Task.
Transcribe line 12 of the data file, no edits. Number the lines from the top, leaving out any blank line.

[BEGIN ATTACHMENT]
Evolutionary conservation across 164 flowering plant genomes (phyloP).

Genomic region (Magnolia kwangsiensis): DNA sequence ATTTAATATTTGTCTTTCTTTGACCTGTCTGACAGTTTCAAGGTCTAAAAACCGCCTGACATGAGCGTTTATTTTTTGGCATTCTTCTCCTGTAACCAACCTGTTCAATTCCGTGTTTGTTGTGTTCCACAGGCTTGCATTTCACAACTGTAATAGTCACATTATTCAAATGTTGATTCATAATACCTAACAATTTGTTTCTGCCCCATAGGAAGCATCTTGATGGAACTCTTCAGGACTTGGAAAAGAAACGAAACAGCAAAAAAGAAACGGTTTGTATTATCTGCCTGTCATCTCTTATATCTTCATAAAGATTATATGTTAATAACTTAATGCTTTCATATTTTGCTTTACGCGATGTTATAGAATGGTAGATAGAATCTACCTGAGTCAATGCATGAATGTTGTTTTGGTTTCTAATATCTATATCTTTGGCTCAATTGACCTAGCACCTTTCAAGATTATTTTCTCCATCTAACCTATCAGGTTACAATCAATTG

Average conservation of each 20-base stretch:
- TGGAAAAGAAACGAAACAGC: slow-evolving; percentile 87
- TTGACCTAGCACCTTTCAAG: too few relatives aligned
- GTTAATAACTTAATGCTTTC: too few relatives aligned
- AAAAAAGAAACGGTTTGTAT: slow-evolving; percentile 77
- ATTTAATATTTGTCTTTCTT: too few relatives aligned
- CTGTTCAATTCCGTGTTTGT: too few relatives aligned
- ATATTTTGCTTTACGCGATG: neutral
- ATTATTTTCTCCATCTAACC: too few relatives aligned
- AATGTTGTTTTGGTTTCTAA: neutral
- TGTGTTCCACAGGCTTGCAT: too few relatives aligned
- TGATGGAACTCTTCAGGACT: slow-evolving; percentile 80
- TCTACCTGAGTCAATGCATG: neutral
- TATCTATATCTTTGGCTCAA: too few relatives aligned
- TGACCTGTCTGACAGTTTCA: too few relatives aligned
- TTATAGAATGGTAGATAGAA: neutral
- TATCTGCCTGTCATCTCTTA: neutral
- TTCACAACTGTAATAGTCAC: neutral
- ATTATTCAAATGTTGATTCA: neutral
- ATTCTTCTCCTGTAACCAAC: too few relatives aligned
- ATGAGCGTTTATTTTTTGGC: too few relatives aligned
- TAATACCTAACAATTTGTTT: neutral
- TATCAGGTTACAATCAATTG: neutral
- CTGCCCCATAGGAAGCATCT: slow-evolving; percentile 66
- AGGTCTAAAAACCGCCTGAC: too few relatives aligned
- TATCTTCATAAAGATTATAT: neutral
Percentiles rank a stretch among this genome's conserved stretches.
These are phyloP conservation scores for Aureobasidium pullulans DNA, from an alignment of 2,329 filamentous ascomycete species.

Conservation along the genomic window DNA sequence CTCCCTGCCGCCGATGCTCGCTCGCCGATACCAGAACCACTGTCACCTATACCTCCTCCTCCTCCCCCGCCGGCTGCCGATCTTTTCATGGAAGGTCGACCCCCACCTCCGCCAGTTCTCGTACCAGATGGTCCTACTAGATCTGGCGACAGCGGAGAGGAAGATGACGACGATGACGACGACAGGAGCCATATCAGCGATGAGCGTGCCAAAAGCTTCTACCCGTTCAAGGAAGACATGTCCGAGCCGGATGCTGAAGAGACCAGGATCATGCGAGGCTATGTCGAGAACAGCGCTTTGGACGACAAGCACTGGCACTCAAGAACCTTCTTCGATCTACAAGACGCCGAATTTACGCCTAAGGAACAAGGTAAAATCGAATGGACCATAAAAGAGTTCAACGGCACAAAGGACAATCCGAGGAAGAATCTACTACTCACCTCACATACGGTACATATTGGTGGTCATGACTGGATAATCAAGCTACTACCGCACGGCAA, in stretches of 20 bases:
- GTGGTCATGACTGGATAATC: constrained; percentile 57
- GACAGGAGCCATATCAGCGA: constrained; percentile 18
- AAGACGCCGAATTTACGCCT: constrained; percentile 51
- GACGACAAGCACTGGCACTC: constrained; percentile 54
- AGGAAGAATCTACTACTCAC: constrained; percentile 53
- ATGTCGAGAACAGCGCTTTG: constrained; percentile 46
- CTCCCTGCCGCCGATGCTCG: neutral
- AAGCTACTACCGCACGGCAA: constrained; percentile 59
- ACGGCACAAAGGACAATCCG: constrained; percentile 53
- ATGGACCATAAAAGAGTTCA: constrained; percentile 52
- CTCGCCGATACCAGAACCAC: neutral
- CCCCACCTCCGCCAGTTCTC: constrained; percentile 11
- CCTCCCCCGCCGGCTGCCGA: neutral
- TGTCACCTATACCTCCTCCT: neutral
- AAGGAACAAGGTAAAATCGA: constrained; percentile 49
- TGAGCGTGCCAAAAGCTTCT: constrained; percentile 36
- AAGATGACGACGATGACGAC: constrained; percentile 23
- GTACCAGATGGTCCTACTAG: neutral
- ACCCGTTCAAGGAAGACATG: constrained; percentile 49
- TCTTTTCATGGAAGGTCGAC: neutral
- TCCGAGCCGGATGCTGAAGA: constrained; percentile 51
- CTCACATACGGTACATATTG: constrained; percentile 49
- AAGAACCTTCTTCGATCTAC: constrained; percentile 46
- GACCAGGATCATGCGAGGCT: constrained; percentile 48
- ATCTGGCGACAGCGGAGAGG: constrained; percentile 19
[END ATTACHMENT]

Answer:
- AATGTTGTTTTGGTTTCTAA: neutral